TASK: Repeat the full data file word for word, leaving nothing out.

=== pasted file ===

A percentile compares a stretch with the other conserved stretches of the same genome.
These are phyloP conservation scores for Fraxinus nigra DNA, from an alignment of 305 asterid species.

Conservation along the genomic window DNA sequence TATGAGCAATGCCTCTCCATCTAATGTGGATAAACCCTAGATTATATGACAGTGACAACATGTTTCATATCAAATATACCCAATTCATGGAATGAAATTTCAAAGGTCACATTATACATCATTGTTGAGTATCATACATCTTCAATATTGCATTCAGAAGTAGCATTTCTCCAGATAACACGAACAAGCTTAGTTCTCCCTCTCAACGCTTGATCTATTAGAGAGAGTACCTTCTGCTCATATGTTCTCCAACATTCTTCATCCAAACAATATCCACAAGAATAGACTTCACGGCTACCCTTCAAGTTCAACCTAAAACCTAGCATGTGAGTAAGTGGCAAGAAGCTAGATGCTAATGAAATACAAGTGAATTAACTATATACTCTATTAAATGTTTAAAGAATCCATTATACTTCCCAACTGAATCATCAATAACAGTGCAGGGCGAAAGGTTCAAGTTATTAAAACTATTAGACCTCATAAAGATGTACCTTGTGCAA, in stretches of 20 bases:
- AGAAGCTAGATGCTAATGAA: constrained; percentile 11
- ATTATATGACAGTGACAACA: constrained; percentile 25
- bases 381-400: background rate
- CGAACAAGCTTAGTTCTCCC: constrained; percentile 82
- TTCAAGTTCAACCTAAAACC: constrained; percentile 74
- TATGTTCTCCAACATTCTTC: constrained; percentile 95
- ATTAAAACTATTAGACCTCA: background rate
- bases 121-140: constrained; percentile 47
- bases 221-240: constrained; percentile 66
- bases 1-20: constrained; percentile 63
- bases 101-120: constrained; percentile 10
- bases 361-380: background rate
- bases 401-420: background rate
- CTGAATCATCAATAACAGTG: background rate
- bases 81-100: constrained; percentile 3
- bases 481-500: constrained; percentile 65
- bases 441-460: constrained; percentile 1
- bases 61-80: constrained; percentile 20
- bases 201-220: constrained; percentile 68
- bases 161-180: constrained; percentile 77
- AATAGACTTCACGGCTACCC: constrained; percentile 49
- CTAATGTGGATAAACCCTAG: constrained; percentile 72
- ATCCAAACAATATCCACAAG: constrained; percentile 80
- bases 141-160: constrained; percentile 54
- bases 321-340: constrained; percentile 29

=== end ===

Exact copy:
A percentile compares a stretch with the other conserved stretches of the same genome.
These are phyloP conservation scores for Fraxinus nigra DNA, from an alignment of 305 asterid species.

Conservation along the genomic window DNA sequence TATGAGCAATGCCTCTCCATCTAATGTGGATAAACCCTAGATTATATGACAGTGACAACATGTTTCATATCAAATATACCCAATTCATGGAATGAAATTTCAAAGGTCACATTATACATCATTGTTGAGTATCATACATCTTCAATATTGCATTCAGAAGTAGCATTTCTCCAGATAACACGAACAAGCTTAGTTCTCCCTCTCAACGCTTGATCTATTAGAGAGAGTACCTTCTGCTCATATGTTCTCCAACATTCTTCATCCAAACAATATCCACAAGAATAGACTTCACGGCTACCCTTCAAGTTCAACCTAAAACCTAGCATGTGAGTAAGTGGCAAGAAGCTAGATGCTAATGAAATACAAGTGAATTAACTATATACTCTATTAAATGTTTAAAGAATCCATTATACTTCCCAACTGAATCATCAATAACAGTGCAGGGCGAAAGGTTCAAGTTATTAAAACTATTAGACCTCATAAAGATGTACCTTGTGCAA, in stretches of 20 bases:
- AGAAGCTAGATGCTAATGAA: constrained; percentile 11
- ATTATATGACAGTGACAACA: constrained; percentile 25
- bases 381-400: background rate
- CGAACAAGCTTAGTTCTCCC: constrained; percentile 82
- TTCAAGTTCAACCTAAAACC: constrained; percentile 74
- TATGTTCTCCAACATTCTTC: constrained; percentile 95
- ATTAAAACTATTAGACCTCA: background rate
- bases 121-140: constrained; percentile 47
- bases 221-240: constrained; percentile 66
- bases 1-20: constrained; percentile 63
- bases 101-120: constrained; percentile 10
- bases 361-380: background rate
- bases 401-420: background rate
- CTGAATCATCAATAACAGTG: background rate
- bases 81-100: constrained; percentile 3
- bases 481-500: constrained; percentile 65
- bases 441-460: constrained; percentile 1
- bases 61-80: constrained; percentile 20
- bases 201-220: constrained; percentile 68
- bases 161-180: constrained; percentile 77
- AATAGACTTCACGGCTACCC: constrained; percentile 49
- CTAATGTGGATAAACCCTAG: constrained; percentile 72
- ATCCAAACAATATCCACAAG: constrained; percentile 80
- bases 141-160: constrained; percentile 54
- bases 321-340: constrained; percentile 29